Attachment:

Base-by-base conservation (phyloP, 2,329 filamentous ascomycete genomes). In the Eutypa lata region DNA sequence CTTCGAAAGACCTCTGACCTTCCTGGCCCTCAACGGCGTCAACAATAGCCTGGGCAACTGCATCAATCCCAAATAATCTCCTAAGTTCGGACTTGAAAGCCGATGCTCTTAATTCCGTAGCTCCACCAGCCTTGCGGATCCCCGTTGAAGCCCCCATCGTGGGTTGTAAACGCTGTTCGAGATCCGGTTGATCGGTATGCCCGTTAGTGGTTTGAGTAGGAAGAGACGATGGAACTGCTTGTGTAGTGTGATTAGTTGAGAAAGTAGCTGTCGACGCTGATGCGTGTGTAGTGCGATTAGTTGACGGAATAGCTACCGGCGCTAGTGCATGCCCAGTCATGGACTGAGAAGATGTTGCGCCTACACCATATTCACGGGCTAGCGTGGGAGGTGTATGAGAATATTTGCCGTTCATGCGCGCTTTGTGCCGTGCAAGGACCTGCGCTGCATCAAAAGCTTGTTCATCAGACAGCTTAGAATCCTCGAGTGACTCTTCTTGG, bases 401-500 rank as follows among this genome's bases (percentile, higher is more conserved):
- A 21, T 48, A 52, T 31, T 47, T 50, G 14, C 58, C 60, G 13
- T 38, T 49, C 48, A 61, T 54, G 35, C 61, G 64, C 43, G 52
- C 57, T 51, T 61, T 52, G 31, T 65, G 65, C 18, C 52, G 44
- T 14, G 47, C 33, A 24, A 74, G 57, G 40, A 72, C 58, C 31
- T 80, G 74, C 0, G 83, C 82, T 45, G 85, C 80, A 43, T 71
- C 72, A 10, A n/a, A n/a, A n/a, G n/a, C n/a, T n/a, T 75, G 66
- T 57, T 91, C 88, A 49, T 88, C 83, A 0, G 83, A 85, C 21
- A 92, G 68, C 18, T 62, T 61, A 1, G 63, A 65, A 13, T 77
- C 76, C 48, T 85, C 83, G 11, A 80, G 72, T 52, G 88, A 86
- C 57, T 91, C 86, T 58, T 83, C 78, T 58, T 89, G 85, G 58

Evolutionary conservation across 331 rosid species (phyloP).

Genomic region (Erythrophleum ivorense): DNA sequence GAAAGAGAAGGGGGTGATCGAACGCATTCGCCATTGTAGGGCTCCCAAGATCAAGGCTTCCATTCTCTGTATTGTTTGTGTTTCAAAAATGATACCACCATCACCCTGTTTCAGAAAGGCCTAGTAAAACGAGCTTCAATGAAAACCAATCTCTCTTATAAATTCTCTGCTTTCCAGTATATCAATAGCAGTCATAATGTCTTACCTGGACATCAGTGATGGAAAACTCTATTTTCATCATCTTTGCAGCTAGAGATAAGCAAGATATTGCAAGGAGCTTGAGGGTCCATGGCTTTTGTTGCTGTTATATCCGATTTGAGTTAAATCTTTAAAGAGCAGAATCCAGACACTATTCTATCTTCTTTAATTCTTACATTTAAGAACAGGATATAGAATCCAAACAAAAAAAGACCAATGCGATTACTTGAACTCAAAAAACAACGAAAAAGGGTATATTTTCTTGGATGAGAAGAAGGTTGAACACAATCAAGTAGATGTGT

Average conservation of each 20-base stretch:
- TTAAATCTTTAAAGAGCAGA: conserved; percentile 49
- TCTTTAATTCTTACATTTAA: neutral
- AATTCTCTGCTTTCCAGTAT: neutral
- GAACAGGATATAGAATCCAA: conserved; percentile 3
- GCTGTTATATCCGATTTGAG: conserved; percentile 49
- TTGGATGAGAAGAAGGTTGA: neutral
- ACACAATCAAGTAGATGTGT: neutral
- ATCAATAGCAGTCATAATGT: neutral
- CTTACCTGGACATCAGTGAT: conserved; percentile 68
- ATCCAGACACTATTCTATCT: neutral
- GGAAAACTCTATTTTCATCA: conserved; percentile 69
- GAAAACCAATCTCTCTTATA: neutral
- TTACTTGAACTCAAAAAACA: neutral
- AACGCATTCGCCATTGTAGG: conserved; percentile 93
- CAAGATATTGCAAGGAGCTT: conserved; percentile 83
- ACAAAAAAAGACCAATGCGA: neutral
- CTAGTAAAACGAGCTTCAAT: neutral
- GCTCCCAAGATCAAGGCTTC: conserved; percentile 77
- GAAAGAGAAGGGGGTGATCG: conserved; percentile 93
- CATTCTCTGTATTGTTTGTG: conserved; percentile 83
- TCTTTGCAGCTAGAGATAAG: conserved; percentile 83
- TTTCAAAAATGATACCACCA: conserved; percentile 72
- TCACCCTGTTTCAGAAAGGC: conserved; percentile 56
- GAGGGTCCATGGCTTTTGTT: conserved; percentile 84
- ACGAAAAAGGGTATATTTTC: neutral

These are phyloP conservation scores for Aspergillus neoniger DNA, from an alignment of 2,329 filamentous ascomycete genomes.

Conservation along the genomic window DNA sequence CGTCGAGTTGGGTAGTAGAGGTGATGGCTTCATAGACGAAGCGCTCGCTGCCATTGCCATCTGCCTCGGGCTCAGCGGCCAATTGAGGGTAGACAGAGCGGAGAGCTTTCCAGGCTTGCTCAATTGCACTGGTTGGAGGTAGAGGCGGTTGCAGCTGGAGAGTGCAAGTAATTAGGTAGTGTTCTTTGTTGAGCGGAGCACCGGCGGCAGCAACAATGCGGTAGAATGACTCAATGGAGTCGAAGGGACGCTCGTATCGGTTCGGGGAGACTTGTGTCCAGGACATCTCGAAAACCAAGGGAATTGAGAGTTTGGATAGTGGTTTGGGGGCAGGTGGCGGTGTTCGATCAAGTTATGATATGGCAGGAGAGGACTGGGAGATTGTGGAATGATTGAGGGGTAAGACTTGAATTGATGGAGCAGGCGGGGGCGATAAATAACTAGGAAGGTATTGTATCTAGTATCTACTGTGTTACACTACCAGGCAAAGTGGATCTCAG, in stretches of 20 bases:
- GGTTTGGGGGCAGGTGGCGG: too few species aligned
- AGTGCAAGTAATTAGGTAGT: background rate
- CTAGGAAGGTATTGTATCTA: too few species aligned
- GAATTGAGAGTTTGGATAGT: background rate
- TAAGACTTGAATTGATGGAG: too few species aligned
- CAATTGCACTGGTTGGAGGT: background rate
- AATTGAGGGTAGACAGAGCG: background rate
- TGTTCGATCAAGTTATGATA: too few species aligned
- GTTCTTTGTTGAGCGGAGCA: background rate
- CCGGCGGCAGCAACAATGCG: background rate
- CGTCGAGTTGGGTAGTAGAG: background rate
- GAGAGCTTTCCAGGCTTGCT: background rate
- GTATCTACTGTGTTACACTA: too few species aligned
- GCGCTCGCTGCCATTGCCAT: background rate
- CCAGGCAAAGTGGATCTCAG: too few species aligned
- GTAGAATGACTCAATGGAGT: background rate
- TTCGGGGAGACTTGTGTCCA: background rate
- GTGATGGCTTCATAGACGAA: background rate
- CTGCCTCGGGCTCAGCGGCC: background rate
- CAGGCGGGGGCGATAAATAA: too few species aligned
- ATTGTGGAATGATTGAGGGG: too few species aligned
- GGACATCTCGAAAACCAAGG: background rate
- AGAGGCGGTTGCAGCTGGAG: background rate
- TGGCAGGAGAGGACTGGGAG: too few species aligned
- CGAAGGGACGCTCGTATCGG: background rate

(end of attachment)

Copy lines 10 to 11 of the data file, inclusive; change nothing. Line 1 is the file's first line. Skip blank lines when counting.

- C 76, C 48, T 85, C 83, G 11, A 80, G 72, T 52, G 88, A 86
- C 57, T 91, C 86, T 58, T 83, C 78, T 58, T 89, G 85, G 58